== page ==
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Trincher beats Filippi at Foxwoods Classic
Vadim Trincher has won the Foxwoods Poker Classic and captured his first World Poker Tour title.
The 48-year-old, Soviet Russia-born New Yorker defeated Amnon Filippi in heads-up play early on Thursday morning to win the tournament and claim $731,079 in prize money.
"I'm feeling very good," Trincher told PokerListings after the final hand. "It's a good situation."
The hyper-aggressive tournament veteran overcame a slight chip disadvantage at the beginning of heads-up play, quickly retaking a chip lead he'd held most of the night and systematically wearing Filippi down.
The final hand saw Filippi commit the last of his stack with J-4 on a J♠ 5♠ 5♦ flop.
Trincher, with 7♠ 6♠, was more than happy to see his rival move all-in.
"He didn't have a lot of chips, so I decided to check," Trincher said. "I knew that he would bet and I'd hopefully get him to bet all of his chips."
His plan succeeded, and when the 8♠ fell on the turn, Filippi was left looking to fill up on the river to stay alive.
Fifth Street brought the K♠, however, sealing the deal and ending a ten-hour, 221-hand marathon final table.
"[Trincher] was tough to play against," said Filippi. "I tried to trap him a few times, but he wouldn't bite."
Trincher entered the final table with a million-chip head start on second-place Filippi and despite seemingly playing every hand, managed to maintain his lead as his rivals swapped chips around the table.
"Today I played slow," he said. "I didn't try to steal very much. I didn't see a lot of big hands."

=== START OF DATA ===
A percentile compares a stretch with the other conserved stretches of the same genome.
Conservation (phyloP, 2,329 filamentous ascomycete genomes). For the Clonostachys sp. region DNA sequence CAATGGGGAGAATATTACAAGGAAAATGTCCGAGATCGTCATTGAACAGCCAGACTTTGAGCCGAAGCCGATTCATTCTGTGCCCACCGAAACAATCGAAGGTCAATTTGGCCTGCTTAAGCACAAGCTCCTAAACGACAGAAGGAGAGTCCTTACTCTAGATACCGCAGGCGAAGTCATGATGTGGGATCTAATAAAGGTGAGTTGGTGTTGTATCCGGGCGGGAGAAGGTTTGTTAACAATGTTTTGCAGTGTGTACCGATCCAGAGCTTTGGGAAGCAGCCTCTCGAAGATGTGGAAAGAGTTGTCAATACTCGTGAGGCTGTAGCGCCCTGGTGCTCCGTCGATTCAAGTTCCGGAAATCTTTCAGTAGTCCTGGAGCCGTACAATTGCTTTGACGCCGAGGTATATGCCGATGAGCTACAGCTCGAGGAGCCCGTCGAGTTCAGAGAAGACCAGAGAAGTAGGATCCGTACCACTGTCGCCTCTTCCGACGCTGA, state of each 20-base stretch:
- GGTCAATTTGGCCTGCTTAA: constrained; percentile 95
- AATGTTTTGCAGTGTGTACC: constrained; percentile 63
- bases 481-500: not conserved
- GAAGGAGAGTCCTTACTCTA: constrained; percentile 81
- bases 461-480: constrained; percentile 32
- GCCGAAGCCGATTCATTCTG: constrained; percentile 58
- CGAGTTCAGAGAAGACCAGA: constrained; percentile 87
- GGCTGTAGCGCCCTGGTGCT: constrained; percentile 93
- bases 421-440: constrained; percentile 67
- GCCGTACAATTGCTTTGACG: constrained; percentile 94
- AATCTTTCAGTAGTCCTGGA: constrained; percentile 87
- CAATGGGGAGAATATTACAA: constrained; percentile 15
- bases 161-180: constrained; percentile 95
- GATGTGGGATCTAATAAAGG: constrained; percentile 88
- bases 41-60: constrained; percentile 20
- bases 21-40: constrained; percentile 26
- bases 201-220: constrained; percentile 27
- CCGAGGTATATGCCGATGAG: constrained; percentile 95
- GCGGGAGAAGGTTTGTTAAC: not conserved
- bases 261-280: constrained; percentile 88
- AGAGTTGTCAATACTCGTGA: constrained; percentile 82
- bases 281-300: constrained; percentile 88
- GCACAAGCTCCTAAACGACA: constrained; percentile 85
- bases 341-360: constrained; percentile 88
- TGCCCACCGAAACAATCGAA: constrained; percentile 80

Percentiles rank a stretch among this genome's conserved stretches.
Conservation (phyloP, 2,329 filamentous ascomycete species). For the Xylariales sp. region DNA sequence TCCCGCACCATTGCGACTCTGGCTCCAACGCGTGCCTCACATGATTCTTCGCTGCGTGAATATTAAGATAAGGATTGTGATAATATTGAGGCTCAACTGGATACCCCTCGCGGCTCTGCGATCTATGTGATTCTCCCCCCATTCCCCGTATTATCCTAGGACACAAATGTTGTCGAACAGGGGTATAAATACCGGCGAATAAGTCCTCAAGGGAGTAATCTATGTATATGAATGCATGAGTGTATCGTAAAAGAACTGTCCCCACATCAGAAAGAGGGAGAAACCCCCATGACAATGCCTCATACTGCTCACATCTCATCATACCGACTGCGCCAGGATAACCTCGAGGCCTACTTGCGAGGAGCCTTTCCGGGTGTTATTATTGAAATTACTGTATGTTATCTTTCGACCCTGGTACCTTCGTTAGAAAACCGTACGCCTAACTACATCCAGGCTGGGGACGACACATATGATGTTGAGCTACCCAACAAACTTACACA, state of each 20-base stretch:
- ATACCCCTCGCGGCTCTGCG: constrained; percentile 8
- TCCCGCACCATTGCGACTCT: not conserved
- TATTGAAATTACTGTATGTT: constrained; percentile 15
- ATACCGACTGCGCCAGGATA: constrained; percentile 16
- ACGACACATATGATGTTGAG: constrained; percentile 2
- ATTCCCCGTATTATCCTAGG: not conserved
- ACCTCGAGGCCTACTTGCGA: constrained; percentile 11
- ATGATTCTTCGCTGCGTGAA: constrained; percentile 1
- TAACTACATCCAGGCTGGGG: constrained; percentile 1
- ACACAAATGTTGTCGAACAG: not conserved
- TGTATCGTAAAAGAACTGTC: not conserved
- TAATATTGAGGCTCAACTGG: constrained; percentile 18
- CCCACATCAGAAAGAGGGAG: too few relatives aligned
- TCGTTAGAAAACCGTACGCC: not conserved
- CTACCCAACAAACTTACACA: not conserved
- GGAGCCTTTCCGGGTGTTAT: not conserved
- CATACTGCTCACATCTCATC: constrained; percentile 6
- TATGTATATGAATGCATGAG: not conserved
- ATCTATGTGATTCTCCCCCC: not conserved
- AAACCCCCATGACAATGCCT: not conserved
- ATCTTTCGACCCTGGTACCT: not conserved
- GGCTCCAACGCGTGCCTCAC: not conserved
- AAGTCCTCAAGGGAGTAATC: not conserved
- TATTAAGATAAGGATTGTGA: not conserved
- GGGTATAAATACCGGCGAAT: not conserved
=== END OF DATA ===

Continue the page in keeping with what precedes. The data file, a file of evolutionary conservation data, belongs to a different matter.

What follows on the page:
The only hiccup in an otherwise nearly flawless day came when he doubled-up Matt Casterella after losing a race with tens against A-K.
The hand dropped Trincher to fourth of the remaining four players, but a few hands later he'd convince Casterella to give those chips back, doubling through his rival with pocket queens against top pair, tens.
The hand crippled Casterella, who would be eliminated in fourth place, and gave Trincher back the chip lead.
He'd hold onto it for the rest of the night, save the first tentative hands of the heads-up battle.
"My strategy was to play slow and see what happened," Trincher said. "Heads-up is all about slow play. I had to set up hands and try and trap him."
Filippi's road to a second-place finish was much more difficult.
The WPT fixture (he has four WPT final tables and ten cashes) battled a short-stack throughout the day.
"I knew I had to sit and wait and try and pick up a few pots to stay alive," he said.
He would eventually do more than just stay alive, eliminating both Casterella and third-place Lenny Cortellino, the latter in a well-concealed trap.
"I had 8-6 and the flop came A-Q-6," Filippi said. "I knew he had an ace or a queen so I let him make a bad bet, peeled off a card and caught two pair and got him to get all of his chips in the middle."
Filippi took $409,405 for his second place finish.
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